We were so astonished when we saw our son saying something that he knew was a lie and we knew were lies, but it was a child being told [to do so] by all these British producers and directors who flew in from New York City and were very powerful and very professional.
They literally told him to tell a lie to the camera.
Some of the other things that aren’t necessarily as they appear in our experience is, I mentioned that I laughed and had fun all the way through that show. We did so many fun things. There were things I wanted to do that the show wouldn’t let me do because it would not show me to be the severe, extreme mean mom.
Before they ever even came out, when we were just kicking around ideas, I told them I wanted to have a party on the Cul-de-sac and get some live music and do pizzas and green smoothies. They didn’t want anything to do with that, that would not at all fit what they wanted me to be.
I remember a scene that they edited heavily in the skate shop when I was writing rules on the wall and I was collaborating with the kids about it and we had a meeting. And I loved seeing all the kids’ different personalities as they would pop out with ideas and whatever.
It was a really fun meeting and I remember a lot of us cracking up and having to recover and continue on, but you only see a couple clips of it, and you would think that I ran that like lady Hitler.
It was fascinating to see what they did with editing. They definitely put it out there that the family that I went to stay with was running this skate shop to get kids off of drugs. Nope. They weren’t involved in anything in getting kids off of drugs. That wasn’t even anything anybody discussed. They aren’t involved in any organizations to that end. They don’t screen the kids for drugs. And many of the kids, while we were filming the show, were on drugs. I hate to say it, but everything from marijuana to meth. And that made me really sad.
It isn’t a real business. They weren’t making any money there. It was government subsidized. They used their Native American status. The dad in the show was Native American and so he was entitled to some government reparations or some kind of something, I’m not sure. There was no actual money changing hands, maybe just a little bit to make it look a little bit like a business, but hardly.
The “rules change” ceremony was totally written by the show on her end. She just showed up and read what the show told her to do and then they executed on all of the things that had to happen.
For me, they told me that I was the first one who insisted on actually writing my own rules and collaborated with them on it. I thought that was so very weird.
They did have to execute on everything because for instance, one of the things was, “We’re going to start eating real food around here,” and “Let’s have a garden in the backyard.” Keep in mind their backyard was hard, baked dirt. It was Albuquerque, New Mexico in August. And the staff, because the whole house — you wouldn’t know it, but the whole house is just full of sound equipment people and producers and directors and a lot of people that you don’t see in the scene that are there for these reality TV shows — they went into motion and within a day and a half, there was a fully built square-foot garden with all the vegetables in it that I had wanted. And it looked amazing. I’m sure it died right after that because there were no sprinklers. There’s no easy way to get water to it. It was totally made-for-TV.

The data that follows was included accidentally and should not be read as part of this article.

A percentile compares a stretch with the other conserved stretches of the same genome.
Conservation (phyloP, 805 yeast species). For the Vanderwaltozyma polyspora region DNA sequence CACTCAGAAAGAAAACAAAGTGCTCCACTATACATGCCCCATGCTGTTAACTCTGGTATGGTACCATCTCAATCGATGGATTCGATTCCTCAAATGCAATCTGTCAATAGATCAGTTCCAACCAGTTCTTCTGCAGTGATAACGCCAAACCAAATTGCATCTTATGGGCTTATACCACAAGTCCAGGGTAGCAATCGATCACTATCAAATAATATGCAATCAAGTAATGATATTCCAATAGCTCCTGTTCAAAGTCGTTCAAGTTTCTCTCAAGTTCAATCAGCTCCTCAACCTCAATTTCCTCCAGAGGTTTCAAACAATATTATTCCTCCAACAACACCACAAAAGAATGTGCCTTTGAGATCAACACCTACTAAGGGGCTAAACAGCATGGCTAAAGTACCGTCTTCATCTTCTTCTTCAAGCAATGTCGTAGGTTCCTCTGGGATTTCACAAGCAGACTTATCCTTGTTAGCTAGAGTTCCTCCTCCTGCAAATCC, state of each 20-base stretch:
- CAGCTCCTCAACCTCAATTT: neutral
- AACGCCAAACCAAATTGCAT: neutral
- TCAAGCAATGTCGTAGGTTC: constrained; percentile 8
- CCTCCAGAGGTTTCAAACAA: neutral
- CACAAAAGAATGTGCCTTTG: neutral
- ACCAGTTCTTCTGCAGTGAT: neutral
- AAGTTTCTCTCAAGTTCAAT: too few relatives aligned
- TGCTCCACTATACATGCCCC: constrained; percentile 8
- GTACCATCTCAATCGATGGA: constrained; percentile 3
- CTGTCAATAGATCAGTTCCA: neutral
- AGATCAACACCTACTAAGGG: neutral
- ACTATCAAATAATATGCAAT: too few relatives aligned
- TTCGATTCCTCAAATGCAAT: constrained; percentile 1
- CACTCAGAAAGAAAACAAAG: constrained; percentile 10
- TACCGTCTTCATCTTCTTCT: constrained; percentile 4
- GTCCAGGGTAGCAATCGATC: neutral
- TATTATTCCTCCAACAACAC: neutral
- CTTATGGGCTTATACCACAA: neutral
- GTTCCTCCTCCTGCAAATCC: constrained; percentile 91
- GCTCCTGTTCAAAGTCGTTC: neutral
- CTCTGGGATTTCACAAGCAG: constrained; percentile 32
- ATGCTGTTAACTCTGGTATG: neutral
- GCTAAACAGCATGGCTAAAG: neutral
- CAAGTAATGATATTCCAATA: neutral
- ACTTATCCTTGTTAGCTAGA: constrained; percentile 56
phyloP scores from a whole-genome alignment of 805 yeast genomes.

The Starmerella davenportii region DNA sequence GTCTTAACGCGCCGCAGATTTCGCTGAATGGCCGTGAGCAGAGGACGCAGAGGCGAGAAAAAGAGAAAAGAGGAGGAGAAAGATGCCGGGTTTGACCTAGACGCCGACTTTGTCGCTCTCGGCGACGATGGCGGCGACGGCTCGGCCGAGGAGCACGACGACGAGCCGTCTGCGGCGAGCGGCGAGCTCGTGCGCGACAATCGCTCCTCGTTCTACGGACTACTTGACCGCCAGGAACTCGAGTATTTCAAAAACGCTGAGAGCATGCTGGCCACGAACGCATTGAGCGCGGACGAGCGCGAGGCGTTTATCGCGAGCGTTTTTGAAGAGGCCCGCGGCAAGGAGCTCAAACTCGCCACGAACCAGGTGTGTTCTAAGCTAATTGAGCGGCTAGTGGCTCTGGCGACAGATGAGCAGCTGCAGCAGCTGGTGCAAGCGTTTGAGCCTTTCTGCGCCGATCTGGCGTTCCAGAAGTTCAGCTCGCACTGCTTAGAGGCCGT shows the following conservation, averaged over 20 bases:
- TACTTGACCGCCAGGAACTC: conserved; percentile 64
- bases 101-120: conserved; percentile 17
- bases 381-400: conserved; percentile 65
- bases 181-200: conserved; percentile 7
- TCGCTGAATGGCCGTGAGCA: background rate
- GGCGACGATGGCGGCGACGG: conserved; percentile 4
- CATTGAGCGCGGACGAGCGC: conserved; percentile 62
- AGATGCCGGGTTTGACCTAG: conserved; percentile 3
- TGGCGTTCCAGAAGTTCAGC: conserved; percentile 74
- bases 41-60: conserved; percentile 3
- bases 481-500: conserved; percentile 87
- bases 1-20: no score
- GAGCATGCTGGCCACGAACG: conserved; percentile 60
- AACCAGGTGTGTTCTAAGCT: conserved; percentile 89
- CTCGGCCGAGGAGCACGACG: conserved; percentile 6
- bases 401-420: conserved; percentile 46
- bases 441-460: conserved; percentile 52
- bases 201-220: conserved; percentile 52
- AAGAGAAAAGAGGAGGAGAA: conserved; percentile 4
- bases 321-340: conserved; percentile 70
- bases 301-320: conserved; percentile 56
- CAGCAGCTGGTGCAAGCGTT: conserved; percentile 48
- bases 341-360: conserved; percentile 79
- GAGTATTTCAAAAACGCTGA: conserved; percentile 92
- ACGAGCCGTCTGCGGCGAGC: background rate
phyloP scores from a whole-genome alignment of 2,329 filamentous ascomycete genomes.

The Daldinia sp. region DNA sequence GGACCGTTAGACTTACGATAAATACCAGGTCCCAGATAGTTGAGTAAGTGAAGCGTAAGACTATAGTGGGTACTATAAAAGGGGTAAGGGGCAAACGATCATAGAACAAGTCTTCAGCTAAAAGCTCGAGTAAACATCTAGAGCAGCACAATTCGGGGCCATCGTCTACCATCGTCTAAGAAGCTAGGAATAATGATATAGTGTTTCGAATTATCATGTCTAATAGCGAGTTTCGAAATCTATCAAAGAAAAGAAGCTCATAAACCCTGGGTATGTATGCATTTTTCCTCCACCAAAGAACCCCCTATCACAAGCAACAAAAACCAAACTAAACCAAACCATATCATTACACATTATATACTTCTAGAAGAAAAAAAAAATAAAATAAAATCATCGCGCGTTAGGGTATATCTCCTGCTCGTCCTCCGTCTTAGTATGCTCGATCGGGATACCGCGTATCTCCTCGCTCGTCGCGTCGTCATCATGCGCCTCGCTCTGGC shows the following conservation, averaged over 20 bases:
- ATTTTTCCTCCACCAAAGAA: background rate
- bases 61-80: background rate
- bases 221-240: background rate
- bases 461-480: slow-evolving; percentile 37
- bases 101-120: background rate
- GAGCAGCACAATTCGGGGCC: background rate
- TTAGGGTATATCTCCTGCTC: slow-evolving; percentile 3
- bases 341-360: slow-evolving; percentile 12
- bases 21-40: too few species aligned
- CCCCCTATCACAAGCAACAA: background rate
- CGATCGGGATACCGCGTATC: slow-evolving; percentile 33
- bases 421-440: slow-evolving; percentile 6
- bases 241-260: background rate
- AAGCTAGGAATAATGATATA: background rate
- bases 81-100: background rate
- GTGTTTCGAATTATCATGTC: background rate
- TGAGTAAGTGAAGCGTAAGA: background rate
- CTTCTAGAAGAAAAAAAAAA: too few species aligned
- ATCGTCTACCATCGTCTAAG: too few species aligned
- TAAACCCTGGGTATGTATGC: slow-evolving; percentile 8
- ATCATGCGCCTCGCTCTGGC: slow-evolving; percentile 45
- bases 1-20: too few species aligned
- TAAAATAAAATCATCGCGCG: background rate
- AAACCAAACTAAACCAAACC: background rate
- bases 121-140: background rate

When I got home from this experience, I walked in the door and my house was in shambles. I was walking around seeing potato chips and grease ground into my couch cushions. The backyard was a mess. Nobody had even so much as vacuumed the whole two weeks that I had been gone.
I actually broke down sobbing and I contacted the show, that was like on a Saturday, and I contacted this show on a Monday and I demanded that they send someone to clean the house. But there were things that were done that a house cleaner wasn’t going to be able to fix.
The table meeting with the other mom. It was another thing that hurt me very deeply because she really attacked me and she used that table meeting, instead of to have a conversation and have some understanding and I was really excited that I wanted to tell her that we took the kids, wearing white shirts and ties — which of course the show bought, none of these kids had clothes like that — and I took them into this bunch of businesses in a business park and had them trade services, like clean up their business for college scholarships, and the businesses responded really well to us. I was coaching the kids how to pitch these businesses. And the kids were excited about it and I wanted to tell her about that, and I wanted it to be a positive thing.
Not only did the show not even show the amazing things that happened in that scholarship program. And by the way, I have followed up with the family and said, “Hey, I committed at that table meeting to give to college scholarships every year. I’d love to help send some of these kids who are interested in their future and have some academic goals. I’d love to help invest in them.” And I couldn’t even get them to answer me.